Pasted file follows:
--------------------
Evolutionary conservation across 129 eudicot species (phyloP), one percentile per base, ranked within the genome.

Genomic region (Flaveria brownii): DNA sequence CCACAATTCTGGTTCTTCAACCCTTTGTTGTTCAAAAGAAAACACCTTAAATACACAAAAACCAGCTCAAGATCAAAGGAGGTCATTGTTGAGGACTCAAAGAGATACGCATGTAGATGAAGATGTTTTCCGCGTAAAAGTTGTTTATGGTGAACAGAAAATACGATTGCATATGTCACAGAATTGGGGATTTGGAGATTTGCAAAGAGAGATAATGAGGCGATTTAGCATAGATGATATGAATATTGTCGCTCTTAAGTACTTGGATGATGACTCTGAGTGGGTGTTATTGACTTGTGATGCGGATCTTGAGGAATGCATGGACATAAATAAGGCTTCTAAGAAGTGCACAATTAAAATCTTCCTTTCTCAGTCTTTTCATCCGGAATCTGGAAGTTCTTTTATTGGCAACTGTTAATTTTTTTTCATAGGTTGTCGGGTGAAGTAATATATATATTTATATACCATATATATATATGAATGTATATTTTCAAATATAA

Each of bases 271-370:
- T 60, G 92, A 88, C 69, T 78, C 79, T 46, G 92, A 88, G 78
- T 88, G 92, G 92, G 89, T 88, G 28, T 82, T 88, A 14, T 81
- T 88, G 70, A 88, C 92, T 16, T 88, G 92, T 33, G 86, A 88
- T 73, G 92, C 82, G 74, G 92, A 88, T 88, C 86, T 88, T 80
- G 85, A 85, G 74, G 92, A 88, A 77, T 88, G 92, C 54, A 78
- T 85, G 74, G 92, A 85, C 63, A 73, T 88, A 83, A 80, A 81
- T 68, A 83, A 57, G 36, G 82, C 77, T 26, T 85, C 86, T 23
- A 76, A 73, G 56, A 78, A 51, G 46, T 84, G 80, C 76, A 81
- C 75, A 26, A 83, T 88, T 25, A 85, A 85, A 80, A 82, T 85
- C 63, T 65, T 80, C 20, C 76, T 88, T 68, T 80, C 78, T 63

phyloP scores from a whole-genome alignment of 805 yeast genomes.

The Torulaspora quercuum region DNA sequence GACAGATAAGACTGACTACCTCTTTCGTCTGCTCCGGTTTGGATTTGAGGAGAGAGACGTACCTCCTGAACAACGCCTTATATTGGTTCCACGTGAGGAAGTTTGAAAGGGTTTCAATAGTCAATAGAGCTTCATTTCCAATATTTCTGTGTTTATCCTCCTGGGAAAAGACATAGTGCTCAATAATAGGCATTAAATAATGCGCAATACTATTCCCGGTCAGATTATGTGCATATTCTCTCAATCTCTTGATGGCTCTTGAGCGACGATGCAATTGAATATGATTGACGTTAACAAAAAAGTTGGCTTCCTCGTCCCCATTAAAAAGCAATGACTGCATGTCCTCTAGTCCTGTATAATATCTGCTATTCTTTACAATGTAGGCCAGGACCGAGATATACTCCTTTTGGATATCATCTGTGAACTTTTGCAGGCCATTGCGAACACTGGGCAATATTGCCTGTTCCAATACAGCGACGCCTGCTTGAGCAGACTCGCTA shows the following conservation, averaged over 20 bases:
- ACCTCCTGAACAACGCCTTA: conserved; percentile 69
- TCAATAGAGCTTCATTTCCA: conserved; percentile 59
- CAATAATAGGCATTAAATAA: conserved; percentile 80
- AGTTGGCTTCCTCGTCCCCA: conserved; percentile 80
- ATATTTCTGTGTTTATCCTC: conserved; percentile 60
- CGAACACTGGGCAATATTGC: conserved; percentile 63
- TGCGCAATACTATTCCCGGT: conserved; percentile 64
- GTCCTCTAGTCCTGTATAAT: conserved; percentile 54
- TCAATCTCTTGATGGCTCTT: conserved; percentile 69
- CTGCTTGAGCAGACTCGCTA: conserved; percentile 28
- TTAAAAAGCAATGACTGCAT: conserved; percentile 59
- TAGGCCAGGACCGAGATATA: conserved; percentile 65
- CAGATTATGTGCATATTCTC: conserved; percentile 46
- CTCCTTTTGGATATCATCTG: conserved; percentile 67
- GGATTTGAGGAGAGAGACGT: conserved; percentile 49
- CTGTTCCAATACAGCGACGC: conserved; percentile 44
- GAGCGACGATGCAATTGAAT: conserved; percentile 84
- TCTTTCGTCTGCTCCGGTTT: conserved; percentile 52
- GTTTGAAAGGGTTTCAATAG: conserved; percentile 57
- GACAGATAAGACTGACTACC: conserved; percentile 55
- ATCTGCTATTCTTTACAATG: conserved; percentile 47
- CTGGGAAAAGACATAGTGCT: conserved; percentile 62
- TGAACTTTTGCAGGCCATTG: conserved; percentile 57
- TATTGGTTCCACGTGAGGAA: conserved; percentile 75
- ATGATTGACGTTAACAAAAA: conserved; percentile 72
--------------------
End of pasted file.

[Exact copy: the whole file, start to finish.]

Evolutionary conservation across 129 eudicot species (phyloP), one percentile per base, ranked within the genome.

Genomic region (Flaveria brownii): DNA sequence CCACAATTCTGGTTCTTCAACCCTTTGTTGTTCAAAAGAAAACACCTTAAATACACAAAAACCAGCTCAAGATCAAAGGAGGTCATTGTTGAGGACTCAAAGAGATACGCATGTAGATGAAGATGTTTTCCGCGTAAAAGTTGTTTATGGTGAACAGAAAATACGATTGCATATGTCACAGAATTGGGGATTTGGAGATTTGCAAAGAGAGATAATGAGGCGATTTAGCATAGATGATATGAATATTGTCGCTCTTAAGTACTTGGATGATGACTCTGAGTGGGTGTTATTGACTTGTGATGCGGATCTTGAGGAATGCATGGACATAAATAAGGCTTCTAAGAAGTGCACAATTAAAATCTTCCTTTCTCAGTCTTTTCATCCGGAATCTGGAAGTTCTTTTATTGGCAACTGTTAATTTTTTTTCATAGGTTGTCGGGTGAAGTAATATATATATTTATATACCATATATATATATGAATGTATATTTTCAAATATAA

Each of bases 271-370:
- T 60, G 92, A 88, C 69, T 78, C 79, T 46, G 92, A 88, G 78
- T 88, G 92, G 92, G 89, T 88, G 28, T 82, T 88, A 14, T 81
- T 88, G 70, A 88, C 92, T 16, T 88, G 92, T 33, G 86, A 88
- T 73, G 92, C 82, G 74, G 92, A 88, T 88, C 86, T 88, T 80
- G 85, A 85, G 74, G 92, A 88, A 77, T 88, G 92, C 54, A 78
- T 85, G 74, G 92, A 85, C 63, A 73, T 88, A 83, A 80, A 81
- T 68, A 83, A 57, G 36, G 82, C 77, T 26, T 85, C 86, T 23
- A 76, A 73, G 56, A 78, A 51, G 46, T 84, G 80, C 76, A 81
- C 75, A 26, A 83, T 88, T 25, A 85, A 85, A 80, A 82, T 85
- C 63, T 65, T 80, C 20, C 76, T 88, T 68, T 80, C 78, T 63

phyloP scores from a whole-genome alignment of 805 yeast genomes.

The Torulaspora quercuum region DNA sequence GACAGATAAGACTGACTACCTCTTTCGTCTGCTCCGGTTTGGATTTGAGGAGAGAGACGTACCTCCTGAACAACGCCTTATATTGGTTCCACGTGAGGAAGTTTGAAAGGGTTTCAATAGTCAATAGAGCTTCATTTCCAATATTTCTGTGTTTATCCTCCTGGGAAAAGACATAGTGCTCAATAATAGGCATTAAATAATGCGCAATACTATTCCCGGTCAGATTATGTGCATATTCTCTCAATCTCTTGATGGCTCTTGAGCGACGATGCAATTGAATATGATTGACGTTAACAAAAAAGTTGGCTTCCTCGTCCCCATTAAAAAGCAATGACTGCATGTCCTCTAGTCCTGTATAATATCTGCTATTCTTTACAATGTAGGCCAGGACCGAGATATACTCCTTTTGGATATCATCTGTGAACTTTTGCAGGCCATTGCGAACACTGGGCAATATTGCCTGTTCCAATACAGCGACGCCTGCTTGAGCAGACTCGCTA shows the following conservation, averaged over 20 bases:
- ACCTCCTGAACAACGCCTTA: conserved; percentile 69
- TCAATAGAGCTTCATTTCCA: conserved; percentile 59
- CAATAATAGGCATTAAATAA: conserved; percentile 80
- AGTTGGCTTCCTCGTCCCCA: conserved; percentile 80
- ATATTTCTGTGTTTATCCTC: conserved; percentile 60
- CGAACACTGGGCAATATTGC: conserved; percentile 63
- TGCGCAATACTATTCCCGGT: conserved; percentile 64
- GTCCTCTAGTCCTGTATAAT: conserved; percentile 54
- TCAATCTCTTGATGGCTCTT: conserved; percentile 69
- CTGCTTGAGCAGACTCGCTA: conserved; percentile 28
- TTAAAAAGCAATGACTGCAT: conserved; percentile 59
- TAGGCCAGGACCGAGATATA: conserved; percentile 65
- CAGATTATGTGCATATTCTC: conserved; percentile 46
- CTCCTTTTGGATATCATCTG: conserved; percentile 67
- GGATTTGAGGAGAGAGACGT: conserved; percentile 49
- CTGTTCCAATACAGCGACGC: conserved; percentile 44
- GAGCGACGATGCAATTGAAT: conserved; percentile 84
- TCTTTCGTCTGCTCCGGTTT: conserved; percentile 52
- GTTTGAAAGGGTTTCAATAG: conserved; percentile 57
- GACAGATAAGACTGACTACC: conserved; percentile 55
- ATCTGCTATTCTTTACAATG: conserved; percentile 47
- CTGGGAAAAGACATAGTGCT: conserved; percentile 62
- TGAACTTTTGCAGGCCATTG: conserved; percentile 57
- TATTGGTTCCACGTGAGGAA: conserved; percentile 75
- ATGATTGACGTTAACAAAAA: conserved; percentile 72